Sajid Javid is set to defy grassroots Conservatives and some of his own MPs with a fresh bid to boost housing construction that could anger the party’s shire heartlands.
After numerous delays the government is set to present its plan to address Britain’s housing shortage early next week. The housing white paper, originally due before Christmas, was expected last month but its publication was delayed again after reports of tensions between Downing Street and Mr Javid, the communities secretary.
Mr Javid wants to accelerate homebuilding but Theresa May, prime minister, is said to be worried that backbench Conservative MPs will threaten to rebel over the issue.A row has been going on at Westminster for months over a proposal to force councils in the south-east to increase the amount of land they allocate for new construction. Conservative-dominated councils in the shires have in the past proved resistant to increasing the number of homes in their local plans.
Ministers have considered “punishing” such councils by excluding them from funding sources such as the New Homes Bonus or the recently announced Housing Infrastructure Fund. Mr Javid said last year that he would “be very tough” on English councils that fail to allocate enough land for housing.
This could also prove contentious if, as planning experts suspect, it includes the watering down of “right to light” rules, which restrict new buildings from casting shadows over existing homes.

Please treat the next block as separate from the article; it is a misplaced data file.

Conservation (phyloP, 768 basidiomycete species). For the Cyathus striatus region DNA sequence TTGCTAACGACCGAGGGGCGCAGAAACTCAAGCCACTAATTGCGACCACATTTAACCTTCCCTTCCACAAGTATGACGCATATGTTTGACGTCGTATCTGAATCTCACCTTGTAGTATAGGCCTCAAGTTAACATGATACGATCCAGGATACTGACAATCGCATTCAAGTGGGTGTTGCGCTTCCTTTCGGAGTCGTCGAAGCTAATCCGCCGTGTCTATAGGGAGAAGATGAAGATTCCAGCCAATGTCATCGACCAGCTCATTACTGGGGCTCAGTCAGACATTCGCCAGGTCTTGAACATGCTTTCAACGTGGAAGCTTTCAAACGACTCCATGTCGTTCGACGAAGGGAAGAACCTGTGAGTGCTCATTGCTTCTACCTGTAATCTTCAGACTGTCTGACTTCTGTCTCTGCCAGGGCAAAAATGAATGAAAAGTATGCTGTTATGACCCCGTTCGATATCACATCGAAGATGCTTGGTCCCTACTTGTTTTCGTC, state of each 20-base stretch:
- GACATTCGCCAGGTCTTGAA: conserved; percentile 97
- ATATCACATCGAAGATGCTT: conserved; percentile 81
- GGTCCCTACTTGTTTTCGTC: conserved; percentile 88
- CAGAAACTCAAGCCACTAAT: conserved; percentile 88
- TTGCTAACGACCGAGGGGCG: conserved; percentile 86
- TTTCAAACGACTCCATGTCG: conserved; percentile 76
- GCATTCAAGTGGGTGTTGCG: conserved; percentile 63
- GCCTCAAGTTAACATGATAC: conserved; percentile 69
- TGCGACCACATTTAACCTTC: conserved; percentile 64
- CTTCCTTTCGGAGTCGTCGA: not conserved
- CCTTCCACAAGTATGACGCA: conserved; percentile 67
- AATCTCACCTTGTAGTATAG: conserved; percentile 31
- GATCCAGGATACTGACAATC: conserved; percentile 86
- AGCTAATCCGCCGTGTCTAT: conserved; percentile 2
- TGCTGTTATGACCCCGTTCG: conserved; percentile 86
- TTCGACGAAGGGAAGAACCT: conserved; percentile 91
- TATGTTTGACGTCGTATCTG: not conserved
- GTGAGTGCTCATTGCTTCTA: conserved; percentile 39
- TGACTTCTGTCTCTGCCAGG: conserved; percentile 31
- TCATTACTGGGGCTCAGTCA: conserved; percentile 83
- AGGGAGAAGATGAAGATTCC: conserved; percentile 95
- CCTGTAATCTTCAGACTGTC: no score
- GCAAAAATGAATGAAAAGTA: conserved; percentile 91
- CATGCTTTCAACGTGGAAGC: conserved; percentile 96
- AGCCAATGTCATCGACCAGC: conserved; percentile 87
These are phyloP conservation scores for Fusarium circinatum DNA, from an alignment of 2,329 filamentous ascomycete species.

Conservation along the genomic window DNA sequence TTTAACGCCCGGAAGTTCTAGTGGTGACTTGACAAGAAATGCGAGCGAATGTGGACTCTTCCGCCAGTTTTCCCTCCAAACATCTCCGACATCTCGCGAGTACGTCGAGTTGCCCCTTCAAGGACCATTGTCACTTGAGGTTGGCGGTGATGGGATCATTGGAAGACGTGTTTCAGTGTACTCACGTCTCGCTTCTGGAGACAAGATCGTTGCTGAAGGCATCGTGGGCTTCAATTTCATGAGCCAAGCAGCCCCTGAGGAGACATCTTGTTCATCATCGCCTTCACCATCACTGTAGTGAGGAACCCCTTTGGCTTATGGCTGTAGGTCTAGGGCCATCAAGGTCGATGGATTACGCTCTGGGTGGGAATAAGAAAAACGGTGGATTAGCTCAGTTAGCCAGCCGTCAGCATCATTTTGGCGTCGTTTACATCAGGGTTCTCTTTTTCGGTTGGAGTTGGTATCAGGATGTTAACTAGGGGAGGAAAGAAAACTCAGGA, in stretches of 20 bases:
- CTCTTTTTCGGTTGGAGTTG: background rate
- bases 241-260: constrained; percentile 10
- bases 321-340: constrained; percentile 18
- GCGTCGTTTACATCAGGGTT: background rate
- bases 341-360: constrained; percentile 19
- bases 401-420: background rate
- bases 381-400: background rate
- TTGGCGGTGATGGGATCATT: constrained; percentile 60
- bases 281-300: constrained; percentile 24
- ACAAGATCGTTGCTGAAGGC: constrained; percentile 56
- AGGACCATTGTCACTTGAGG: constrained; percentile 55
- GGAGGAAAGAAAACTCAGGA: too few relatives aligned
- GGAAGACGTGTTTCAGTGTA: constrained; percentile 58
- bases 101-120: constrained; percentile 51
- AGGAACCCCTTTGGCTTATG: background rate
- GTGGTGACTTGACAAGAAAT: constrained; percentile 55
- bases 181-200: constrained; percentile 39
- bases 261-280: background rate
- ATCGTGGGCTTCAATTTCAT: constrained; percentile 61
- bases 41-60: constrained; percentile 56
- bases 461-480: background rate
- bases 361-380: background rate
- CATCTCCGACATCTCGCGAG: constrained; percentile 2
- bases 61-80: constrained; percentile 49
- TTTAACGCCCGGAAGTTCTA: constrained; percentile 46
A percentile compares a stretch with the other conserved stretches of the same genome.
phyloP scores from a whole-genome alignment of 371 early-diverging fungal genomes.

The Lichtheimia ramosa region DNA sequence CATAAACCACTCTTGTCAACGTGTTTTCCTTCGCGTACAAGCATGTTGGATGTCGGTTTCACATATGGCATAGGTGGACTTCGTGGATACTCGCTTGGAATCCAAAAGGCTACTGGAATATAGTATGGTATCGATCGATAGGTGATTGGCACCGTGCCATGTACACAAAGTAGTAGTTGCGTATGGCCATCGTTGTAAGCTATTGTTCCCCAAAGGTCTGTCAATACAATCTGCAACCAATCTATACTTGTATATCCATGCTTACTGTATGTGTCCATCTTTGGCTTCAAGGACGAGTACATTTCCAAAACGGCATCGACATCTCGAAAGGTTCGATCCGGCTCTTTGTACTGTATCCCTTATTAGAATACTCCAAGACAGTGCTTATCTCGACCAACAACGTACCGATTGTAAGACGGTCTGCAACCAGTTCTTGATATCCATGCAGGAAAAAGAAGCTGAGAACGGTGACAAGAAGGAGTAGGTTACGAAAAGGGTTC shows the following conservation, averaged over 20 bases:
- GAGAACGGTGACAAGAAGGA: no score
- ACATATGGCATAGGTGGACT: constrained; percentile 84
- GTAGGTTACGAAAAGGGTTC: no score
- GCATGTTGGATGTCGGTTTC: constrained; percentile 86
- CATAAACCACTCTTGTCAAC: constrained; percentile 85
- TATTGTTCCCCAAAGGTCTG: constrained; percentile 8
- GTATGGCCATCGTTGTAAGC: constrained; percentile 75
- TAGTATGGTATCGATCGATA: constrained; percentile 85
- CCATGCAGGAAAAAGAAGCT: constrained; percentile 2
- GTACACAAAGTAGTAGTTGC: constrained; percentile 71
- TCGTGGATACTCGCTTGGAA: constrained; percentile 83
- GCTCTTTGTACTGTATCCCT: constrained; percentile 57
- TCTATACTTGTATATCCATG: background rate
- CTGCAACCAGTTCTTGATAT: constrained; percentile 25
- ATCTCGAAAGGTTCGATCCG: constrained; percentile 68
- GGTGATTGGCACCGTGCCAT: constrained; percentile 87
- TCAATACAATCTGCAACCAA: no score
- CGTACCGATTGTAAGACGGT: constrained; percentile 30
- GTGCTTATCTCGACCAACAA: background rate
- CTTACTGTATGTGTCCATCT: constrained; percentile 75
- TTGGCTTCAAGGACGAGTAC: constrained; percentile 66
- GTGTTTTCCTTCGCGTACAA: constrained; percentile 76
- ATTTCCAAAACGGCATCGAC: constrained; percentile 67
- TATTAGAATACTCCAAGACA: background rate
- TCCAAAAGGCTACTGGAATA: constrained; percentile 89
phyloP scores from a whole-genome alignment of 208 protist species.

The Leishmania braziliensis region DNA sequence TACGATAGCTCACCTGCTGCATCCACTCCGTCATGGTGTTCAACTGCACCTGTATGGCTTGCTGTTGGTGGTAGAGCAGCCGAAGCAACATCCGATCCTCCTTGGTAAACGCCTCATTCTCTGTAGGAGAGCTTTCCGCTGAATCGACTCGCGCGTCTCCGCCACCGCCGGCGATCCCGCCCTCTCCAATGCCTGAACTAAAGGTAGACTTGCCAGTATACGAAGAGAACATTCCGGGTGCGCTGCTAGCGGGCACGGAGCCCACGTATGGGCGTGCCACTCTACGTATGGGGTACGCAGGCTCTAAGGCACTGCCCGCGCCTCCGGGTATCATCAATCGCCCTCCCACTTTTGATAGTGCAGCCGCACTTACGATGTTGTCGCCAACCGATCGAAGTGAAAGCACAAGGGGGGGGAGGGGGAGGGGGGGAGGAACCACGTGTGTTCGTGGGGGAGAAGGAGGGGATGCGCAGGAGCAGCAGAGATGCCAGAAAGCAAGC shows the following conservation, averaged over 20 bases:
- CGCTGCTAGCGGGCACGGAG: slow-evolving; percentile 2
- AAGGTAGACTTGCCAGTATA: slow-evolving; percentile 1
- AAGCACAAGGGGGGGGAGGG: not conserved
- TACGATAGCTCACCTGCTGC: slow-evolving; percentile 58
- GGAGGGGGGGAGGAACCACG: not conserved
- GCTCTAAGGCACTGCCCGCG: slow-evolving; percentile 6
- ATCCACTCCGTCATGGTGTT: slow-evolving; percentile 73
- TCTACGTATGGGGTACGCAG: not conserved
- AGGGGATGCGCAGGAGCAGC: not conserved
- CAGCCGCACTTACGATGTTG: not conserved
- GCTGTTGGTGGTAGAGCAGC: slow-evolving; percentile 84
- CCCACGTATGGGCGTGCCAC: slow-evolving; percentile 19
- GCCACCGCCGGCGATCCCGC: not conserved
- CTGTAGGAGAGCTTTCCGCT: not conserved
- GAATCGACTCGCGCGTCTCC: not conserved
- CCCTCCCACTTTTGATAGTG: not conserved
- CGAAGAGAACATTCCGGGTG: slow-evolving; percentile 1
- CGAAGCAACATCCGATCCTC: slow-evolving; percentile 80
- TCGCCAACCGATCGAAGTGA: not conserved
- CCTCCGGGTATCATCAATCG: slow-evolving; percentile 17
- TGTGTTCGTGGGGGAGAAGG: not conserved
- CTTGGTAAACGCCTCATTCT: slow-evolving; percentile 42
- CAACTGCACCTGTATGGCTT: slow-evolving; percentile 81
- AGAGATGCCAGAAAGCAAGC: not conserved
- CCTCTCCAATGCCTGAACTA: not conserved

Ministers are also looking at encouraging developers to construct more homes on high streets, in an effort to revitalise failing shopping areas with an influx of new occupants. They will further seek to encourage a greater variety of players in the housebuilding sector to increase competition, particularly to attract more smaller builders.
The number of small housebuilders has fallen sharply in the past decade, with industry groups blaming a lack of access to business finance and overly complex planning rules.
The white paper is expected to emphasise the importance of building on brownfield sites but could also see the government authorising some building on the greenbelt if the land lost is replaced with other safeguarded sites .
Ministers are likely to set out plans for a swath of new prefabricated housing, using modular, or off-site, construction in a bid to speed up housebuilding volumes.
The Conservatives have promised to build 1m new homes by 2020, but construction rates are running at below the level needed to meet that target.